(I have no expectation that anyone with an actual job will have the time to read much further than this.)
Steve Kloosterman, MUSKEGON, MI – Most of us can tell a story about a job from hell somewhere in our past. There’s the first job, the one we took because our parents said, “You can’t hang around the house all summer long.” Maybe it was at a fast food place or in a retail outlet.
Mike Rowe – First of all, Steve, the Dirty Jobs Code of Conduct contains a Damnation Clause that clearly and unequivocally states that my photo “can not be used in conjunction with any satanic reference, including but not limited to Lucifer, Hades, Old Scratch, Hell, Perdition, Beelzebub or Honey Boo Boo.”
Secondly, jobs don’t come from hell. They come from people with money who are willing to pay other people to work for them.
Thirdly, I have worked in both fast food and retail and neither one reminded me of the Netherworld. (Although the Taco Bell drive-through at 2 a.m. does smell vaguely of brimstone and sulphur.)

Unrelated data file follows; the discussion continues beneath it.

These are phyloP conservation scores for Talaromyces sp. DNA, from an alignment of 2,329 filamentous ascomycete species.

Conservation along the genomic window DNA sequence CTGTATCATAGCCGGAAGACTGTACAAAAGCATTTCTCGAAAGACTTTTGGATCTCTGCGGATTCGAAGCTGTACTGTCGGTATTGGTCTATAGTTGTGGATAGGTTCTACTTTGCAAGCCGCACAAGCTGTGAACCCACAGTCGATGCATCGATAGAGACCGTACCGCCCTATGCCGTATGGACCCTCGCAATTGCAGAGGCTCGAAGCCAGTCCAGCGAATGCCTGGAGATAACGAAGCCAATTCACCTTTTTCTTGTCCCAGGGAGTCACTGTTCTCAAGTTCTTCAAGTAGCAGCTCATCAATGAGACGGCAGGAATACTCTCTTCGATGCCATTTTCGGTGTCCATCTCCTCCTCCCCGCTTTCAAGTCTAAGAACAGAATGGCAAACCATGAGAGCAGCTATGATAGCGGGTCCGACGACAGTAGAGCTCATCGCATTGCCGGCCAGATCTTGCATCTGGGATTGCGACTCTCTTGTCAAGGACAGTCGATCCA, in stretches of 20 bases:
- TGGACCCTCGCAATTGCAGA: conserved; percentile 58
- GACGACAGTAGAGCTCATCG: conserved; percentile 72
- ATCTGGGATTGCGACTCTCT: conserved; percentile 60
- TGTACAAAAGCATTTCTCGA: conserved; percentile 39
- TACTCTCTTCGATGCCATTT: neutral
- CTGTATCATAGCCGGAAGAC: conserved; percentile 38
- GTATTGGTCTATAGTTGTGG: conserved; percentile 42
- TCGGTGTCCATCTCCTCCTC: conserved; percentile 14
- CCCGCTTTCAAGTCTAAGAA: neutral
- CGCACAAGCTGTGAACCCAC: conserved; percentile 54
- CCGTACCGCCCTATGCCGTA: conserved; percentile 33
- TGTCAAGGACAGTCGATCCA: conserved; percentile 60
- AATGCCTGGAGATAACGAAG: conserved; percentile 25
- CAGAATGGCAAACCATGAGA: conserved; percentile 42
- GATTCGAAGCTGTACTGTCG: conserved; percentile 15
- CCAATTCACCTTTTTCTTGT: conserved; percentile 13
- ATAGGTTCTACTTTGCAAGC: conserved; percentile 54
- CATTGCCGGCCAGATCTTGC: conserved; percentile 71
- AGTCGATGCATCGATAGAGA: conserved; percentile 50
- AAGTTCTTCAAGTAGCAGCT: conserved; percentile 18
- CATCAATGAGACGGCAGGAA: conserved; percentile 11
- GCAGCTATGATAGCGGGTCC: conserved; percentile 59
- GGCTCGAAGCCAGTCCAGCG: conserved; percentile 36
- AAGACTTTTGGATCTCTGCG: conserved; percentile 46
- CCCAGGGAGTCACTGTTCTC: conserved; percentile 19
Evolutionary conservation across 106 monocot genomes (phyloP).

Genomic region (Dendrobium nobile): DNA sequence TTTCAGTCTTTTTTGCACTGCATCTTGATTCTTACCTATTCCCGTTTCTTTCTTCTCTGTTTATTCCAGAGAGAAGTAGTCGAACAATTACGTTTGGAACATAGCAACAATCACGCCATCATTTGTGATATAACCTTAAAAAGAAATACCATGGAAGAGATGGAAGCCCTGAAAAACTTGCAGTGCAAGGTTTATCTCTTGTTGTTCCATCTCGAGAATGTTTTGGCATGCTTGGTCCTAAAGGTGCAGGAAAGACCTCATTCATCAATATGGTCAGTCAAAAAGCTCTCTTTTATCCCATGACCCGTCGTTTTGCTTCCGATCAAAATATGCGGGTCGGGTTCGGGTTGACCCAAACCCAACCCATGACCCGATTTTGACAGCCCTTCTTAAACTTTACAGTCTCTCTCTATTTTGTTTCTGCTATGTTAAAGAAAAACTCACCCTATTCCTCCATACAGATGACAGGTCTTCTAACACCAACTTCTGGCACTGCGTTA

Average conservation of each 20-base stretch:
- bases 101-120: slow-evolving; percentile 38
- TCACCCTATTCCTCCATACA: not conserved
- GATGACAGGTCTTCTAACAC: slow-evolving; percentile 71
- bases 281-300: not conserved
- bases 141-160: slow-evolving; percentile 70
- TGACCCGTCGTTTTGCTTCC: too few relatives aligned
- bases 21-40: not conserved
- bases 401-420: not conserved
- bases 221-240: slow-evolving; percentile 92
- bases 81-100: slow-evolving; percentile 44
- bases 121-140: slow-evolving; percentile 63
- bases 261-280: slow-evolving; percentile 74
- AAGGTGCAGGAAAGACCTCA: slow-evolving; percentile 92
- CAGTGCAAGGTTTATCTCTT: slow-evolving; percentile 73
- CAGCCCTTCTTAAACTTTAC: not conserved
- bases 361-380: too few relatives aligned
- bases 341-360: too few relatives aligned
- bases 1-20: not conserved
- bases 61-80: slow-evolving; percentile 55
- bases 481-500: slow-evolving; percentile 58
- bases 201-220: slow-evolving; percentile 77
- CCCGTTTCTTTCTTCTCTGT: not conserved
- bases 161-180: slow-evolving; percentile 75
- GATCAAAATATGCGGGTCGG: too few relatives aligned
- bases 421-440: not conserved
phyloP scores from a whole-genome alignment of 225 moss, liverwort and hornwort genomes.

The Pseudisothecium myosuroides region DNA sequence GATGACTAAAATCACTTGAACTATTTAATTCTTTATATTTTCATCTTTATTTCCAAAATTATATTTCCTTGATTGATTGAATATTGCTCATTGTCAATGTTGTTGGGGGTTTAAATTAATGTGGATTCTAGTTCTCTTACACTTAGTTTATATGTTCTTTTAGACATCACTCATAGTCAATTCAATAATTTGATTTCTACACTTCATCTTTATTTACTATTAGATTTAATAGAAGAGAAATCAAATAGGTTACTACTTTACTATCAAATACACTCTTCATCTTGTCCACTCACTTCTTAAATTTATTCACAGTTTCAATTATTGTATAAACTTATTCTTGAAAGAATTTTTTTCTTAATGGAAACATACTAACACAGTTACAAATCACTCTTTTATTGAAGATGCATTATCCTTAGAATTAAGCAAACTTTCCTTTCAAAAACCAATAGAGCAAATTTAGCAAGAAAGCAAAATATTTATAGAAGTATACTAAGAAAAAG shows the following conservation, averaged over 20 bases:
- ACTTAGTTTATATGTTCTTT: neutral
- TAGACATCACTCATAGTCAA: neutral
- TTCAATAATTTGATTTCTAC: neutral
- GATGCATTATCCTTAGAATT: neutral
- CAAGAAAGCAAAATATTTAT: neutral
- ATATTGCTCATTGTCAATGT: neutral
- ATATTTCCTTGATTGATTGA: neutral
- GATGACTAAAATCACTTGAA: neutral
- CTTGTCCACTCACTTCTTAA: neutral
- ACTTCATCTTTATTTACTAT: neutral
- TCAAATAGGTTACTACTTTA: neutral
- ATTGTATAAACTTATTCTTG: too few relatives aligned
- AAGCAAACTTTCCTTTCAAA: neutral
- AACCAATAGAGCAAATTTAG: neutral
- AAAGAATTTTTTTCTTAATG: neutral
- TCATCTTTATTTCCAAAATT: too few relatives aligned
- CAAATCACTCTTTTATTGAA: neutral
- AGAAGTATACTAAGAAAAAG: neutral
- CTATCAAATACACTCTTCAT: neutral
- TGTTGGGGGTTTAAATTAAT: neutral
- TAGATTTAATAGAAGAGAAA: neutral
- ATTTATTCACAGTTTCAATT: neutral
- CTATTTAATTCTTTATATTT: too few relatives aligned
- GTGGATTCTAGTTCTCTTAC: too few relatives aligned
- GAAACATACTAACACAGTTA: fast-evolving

SK – None of us expected these jobs to lead to a career, but we did them anyway because we wanted spending money, needed to build a work history, or just plain needed something to do.
MR – Jobs are different than careers, but when you suggest that one is subordinate to the other, you diminish the value of ordinary work. According to the Work Is Not the Enemy Clause in the DJCC, my image may not be used in conjunction with “any statement or action that disparages the value of hard work, regardless of nature of the job or the amount of compensation involved.”
SK – There’s the desperate job, the one we had to take because the price of gas shot up, or we bought a new car and had to make payments on it, or needed to pay college tuition. Maybe it was a second job, or something informal on the side, like fixing up and selling cars.
MR – You make the option of working a second job sound like the problem, not the solution. Under the Personal Responsibility Clause of the DJCC, my image “must not be used in association with any language or expression that attempts to portray hard-working people as helpless victims.” The DJCC maintains that meeting one’s financial obligations is an act of responsibility, not an act of “desperation.”